Our Western Adventure – Hot Springs and the Geyser Basin

A panoramic view of the West Thumb Geyser Basin with Yellowstone Lake in the background.

A panoramic view of the West Thumb Geyser Basin with Yellowstone Lake in the background.

Several days of our Yellowstone vacation included exploring the various geysers and hot springs in the park. I had never seen them before, and they were nothing like I expected.

There are several “geyser basins” (or areas where there are multiple hot springs and geysers in the same area) around Yellowstone Park, but there are only four or five in the entire world! We truly saw many unique areas, and things change there all the time. We could go again in 3-5 years, and things could look completely different.

Being my first time at the hot springs, I was surprised at how stinky it was. There was a definite sulphur smell in the air. Steam was rising off many of the springs. I so badly wanted to feel just how hot they were, but I probably would have been burned – either from the heat, or the acidity. Either way, it’s also illegal, so I didn’t give in to the temptation to touch the water (or let anyone else in the group).

Some of the springs were so clear, you could see every detail of the pool, quite deep. Several looked like you could dive in, swim down, and find The Little Mermaids grotto of treasures below!

Some of the springs were so clear, you could see every detail of the pool, quite deep. Several looked like you could dive in, swim down, and find The Little Mermaids grotto of treasures below!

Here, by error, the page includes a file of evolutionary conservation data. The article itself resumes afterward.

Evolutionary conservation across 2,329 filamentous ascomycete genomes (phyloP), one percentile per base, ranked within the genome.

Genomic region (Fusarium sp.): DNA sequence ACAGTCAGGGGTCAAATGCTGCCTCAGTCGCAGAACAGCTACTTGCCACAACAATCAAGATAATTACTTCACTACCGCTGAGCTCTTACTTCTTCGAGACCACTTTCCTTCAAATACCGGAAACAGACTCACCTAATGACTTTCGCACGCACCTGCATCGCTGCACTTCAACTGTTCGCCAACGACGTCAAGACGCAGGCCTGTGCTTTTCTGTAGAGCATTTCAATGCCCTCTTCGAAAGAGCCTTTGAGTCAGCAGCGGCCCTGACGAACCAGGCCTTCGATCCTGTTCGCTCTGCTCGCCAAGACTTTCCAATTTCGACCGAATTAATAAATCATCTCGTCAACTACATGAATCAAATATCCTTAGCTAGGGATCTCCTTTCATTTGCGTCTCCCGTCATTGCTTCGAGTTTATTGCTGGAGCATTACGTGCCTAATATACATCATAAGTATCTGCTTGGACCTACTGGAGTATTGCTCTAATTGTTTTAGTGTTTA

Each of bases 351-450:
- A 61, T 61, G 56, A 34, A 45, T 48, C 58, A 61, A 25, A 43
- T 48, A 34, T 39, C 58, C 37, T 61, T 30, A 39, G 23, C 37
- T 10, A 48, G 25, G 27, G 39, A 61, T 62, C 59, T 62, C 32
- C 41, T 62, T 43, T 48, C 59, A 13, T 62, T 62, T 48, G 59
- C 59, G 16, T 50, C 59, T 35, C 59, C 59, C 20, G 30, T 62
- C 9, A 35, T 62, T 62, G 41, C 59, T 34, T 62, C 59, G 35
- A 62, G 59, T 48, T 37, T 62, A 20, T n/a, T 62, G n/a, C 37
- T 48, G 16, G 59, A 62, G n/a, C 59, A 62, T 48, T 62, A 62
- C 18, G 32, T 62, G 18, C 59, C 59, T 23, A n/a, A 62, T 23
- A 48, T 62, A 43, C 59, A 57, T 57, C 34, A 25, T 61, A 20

The clarity and colors in many of the hot springs across the park were incredible! I think that deep down, I thought the photographs I had seen were doctored in some way. This was not the case! The colors were so bright; it was amazing! Colors were caused by the chemical makeup of the springs, the depths, the temperatures, the bacteria and microorganisms that were living in it, and the minerals left behind in the run-off. Speaking of run-off, many of the springs in this area literally emptied into Yellowstone Lake or rivers in the area.

The orange solid surrounding many of the pools are called "bacteria mats". They are made up of living microorganisms.

The orange solid surrounding many of the pools are called “bacteria mats”. They are made up of living microorganisms.

Besides the colors, I didn’t expect the ground all around the geyser basins to be thermal as well. That means the ground all around was also hot, some areas only having a thin layer of ground above underground springs. There were several areas where we could see recent sink holes, or where vegetation was obviously being impacted by acidic or thermal activity under the soil. In some areas, we could feel the heat rising from the ground, and often were greeted by hot steam from the geysers or hot springs. There were signs all over, reminding us to stay on the paths. Nikolai and I often wondered how they knew where it would be safe, and how they anchored the walkways so as not to collapse with new sinkholes. We also noticed buffalo prints and dung near many of the hot springs, and wondered how people could fall through, but not the huge bison!?!

I’ll have an upcoming post about the various areas we explored in the geyser basin and hot springs.

 

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2 Comments (+add yours?)

  1. jennysuesmith
    Aug 25, 2015 @ 09:16:01

    very beautifully taken pictures.

    Reply

  2. jennysuesmith
    Aug 25, 2015 @ 09:25:01

    Reblogged this on The Active Suburbanite and commented:
    Join Sarah and her family’s adventure into Yellowstone National Park. Her pictures are breathtaking.

    Reply

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